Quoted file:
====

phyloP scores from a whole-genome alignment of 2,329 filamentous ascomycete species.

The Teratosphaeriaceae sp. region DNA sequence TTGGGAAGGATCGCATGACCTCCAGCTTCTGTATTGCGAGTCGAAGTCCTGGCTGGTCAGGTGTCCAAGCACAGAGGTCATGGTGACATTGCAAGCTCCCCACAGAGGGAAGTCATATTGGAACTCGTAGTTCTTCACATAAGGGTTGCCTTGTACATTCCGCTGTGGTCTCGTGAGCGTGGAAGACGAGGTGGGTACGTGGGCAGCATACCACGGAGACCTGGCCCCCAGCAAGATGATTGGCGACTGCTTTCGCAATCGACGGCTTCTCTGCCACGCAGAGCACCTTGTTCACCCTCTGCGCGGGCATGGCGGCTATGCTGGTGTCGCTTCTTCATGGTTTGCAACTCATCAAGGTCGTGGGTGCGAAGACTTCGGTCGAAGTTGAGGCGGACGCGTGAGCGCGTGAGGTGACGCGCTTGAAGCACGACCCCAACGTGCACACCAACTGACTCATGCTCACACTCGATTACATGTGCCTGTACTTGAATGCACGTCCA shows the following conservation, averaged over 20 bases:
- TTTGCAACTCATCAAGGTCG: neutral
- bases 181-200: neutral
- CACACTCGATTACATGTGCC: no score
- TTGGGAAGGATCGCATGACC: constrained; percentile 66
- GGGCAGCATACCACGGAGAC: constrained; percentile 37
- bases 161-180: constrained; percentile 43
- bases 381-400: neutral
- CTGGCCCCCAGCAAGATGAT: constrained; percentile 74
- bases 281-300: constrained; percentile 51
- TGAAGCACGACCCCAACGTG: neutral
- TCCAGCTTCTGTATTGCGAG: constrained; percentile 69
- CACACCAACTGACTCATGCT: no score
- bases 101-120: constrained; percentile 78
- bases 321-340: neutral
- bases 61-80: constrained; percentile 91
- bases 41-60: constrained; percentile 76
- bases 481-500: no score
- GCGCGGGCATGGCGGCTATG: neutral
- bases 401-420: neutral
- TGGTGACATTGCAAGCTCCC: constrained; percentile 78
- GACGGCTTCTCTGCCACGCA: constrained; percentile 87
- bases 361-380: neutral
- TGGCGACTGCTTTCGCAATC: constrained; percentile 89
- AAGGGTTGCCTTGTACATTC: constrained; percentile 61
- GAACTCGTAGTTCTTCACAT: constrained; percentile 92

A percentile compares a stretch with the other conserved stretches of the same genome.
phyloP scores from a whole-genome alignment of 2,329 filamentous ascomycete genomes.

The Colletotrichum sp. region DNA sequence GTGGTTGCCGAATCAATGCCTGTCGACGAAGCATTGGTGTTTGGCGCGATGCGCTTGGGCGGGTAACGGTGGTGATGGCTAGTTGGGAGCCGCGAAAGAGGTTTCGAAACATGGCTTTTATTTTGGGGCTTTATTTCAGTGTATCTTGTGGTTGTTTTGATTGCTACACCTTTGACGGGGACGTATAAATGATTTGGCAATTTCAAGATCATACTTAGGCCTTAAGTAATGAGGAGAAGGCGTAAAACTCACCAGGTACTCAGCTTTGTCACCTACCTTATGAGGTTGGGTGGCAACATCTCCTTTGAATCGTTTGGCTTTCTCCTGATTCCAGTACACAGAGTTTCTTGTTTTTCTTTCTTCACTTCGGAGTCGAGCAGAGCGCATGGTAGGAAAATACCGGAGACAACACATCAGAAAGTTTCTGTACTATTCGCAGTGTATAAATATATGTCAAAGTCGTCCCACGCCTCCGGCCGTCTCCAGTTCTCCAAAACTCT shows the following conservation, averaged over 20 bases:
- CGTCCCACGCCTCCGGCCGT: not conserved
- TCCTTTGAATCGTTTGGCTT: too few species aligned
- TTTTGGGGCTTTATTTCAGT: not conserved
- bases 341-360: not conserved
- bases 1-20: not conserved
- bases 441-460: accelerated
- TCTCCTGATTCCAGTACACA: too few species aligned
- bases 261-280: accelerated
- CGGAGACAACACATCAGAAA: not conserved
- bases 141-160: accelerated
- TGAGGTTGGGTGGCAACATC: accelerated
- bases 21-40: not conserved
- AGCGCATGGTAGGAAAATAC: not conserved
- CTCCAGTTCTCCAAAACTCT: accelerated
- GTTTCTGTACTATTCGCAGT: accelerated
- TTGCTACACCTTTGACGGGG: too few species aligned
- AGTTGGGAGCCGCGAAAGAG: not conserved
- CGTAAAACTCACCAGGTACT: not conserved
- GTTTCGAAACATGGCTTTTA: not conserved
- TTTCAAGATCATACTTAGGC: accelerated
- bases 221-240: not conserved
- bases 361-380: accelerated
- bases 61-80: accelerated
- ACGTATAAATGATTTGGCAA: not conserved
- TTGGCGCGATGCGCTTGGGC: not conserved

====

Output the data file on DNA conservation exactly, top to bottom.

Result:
phyloP scores from a whole-genome alignment of 2,329 filamentous ascomycete species.

The Teratosphaeriaceae sp. region DNA sequence TTGGGAAGGATCGCATGACCTCCAGCTTCTGTATTGCGAGTCGAAGTCCTGGCTGGTCAGGTGTCCAAGCACAGAGGTCATGGTGACATTGCAAGCTCCCCACAGAGGGAAGTCATATTGGAACTCGTAGTTCTTCACATAAGGGTTGCCTTGTACATTCCGCTGTGGTCTCGTGAGCGTGGAAGACGAGGTGGGTACGTGGGCAGCATACCACGGAGACCTGGCCCCCAGCAAGATGATTGGCGACTGCTTTCGCAATCGACGGCTTCTCTGCCACGCAGAGCACCTTGTTCACCCTCTGCGCGGGCATGGCGGCTATGCTGGTGTCGCTTCTTCATGGTTTGCAACTCATCAAGGTCGTGGGTGCGAAGACTTCGGTCGAAGTTGAGGCGGACGCGTGAGCGCGTGAGGTGACGCGCTTGAAGCACGACCCCAACGTGCACACCAACTGACTCATGCTCACACTCGATTACATGTGCCTGTACTTGAATGCACGTCCA shows the following conservation, averaged over 20 bases:
- TTTGCAACTCATCAAGGTCG: neutral
- bases 181-200: neutral
- CACACTCGATTACATGTGCC: no score
- TTGGGAAGGATCGCATGACC: constrained; percentile 66
- GGGCAGCATACCACGGAGAC: constrained; percentile 37
- bases 161-180: constrained; percentile 43
- bases 381-400: neutral
- CTGGCCCCCAGCAAGATGAT: constrained; percentile 74
- bases 281-300: constrained; percentile 51
- TGAAGCACGACCCCAACGTG: neutral
- TCCAGCTTCTGTATTGCGAG: constrained; percentile 69
- CACACCAACTGACTCATGCT: no score
- bases 101-120: constrained; percentile 78
- bases 321-340: neutral
- bases 61-80: constrained; percentile 91
- bases 41-60: constrained; percentile 76
- bases 481-500: no score
- GCGCGGGCATGGCGGCTATG: neutral
- bases 401-420: neutral
- TGGTGACATTGCAAGCTCCC: constrained; percentile 78
- GACGGCTTCTCTGCCACGCA: constrained; percentile 87
- bases 361-380: neutral
- TGGCGACTGCTTTCGCAATC: constrained; percentile 89
- AAGGGTTGCCTTGTACATTC: constrained; percentile 61
- GAACTCGTAGTTCTTCACAT: constrained; percentile 92

A percentile compares a stretch with the other conserved stretches of the same genome.
phyloP scores from a whole-genome alignment of 2,329 filamentous ascomycete genomes.

The Colletotrichum sp. region DNA sequence GTGGTTGCCGAATCAATGCCTGTCGACGAAGCATTGGTGTTTGGCGCGATGCGCTTGGGCGGGTAACGGTGGTGATGGCTAGTTGGGAGCCGCGAAAGAGGTTTCGAAACATGGCTTTTATTTTGGGGCTTTATTTCAGTGTATCTTGTGGTTGTTTTGATTGCTACACCTTTGACGGGGACGTATAAATGATTTGGCAATTTCAAGATCATACTTAGGCCTTAAGTAATGAGGAGAAGGCGTAAAACTCACCAGGTACTCAGCTTTGTCACCTACCTTATGAGGTTGGGTGGCAACATCTCCTTTGAATCGTTTGGCTTTCTCCTGATTCCAGTACACAGAGTTTCTTGTTTTTCTTTCTTCACTTCGGAGTCGAGCAGAGCGCATGGTAGGAAAATACCGGAGACAACACATCAGAAAGTTTCTGTACTATTCGCAGTGTATAAATATATGTCAAAGTCGTCCCACGCCTCCGGCCGTCTCCAGTTCTCCAAAACTCT shows the following conservation, averaged over 20 bases:
- CGTCCCACGCCTCCGGCCGT: not conserved
- TCCTTTGAATCGTTTGGCTT: too few species aligned
- TTTTGGGGCTTTATTTCAGT: not conserved
- bases 341-360: not conserved
- bases 1-20: not conserved
- bases 441-460: accelerated
- TCTCCTGATTCCAGTACACA: too few species aligned
- bases 261-280: accelerated
- CGGAGACAACACATCAGAAA: not conserved
- bases 141-160: accelerated
- TGAGGTTGGGTGGCAACATC: accelerated
- bases 21-40: not conserved
- AGCGCATGGTAGGAAAATAC: not conserved
- CTCCAGTTCTCCAAAACTCT: accelerated
- GTTTCTGTACTATTCGCAGT: accelerated
- TTGCTACACCTTTGACGGGG: too few species aligned
- AGTTGGGAGCCGCGAAAGAG: not conserved
- CGTAAAACTCACCAGGTACT: not conserved
- GTTTCGAAACATGGCTTTTA: not conserved
- TTTCAAGATCATACTTAGGC: accelerated
- bases 221-240: not conserved
- bases 361-380: accelerated
- bases 61-80: accelerated
- ACGTATAAATGATTTGGCAA: not conserved
- TTGGCGCGATGCGCTTGGGC: not conserved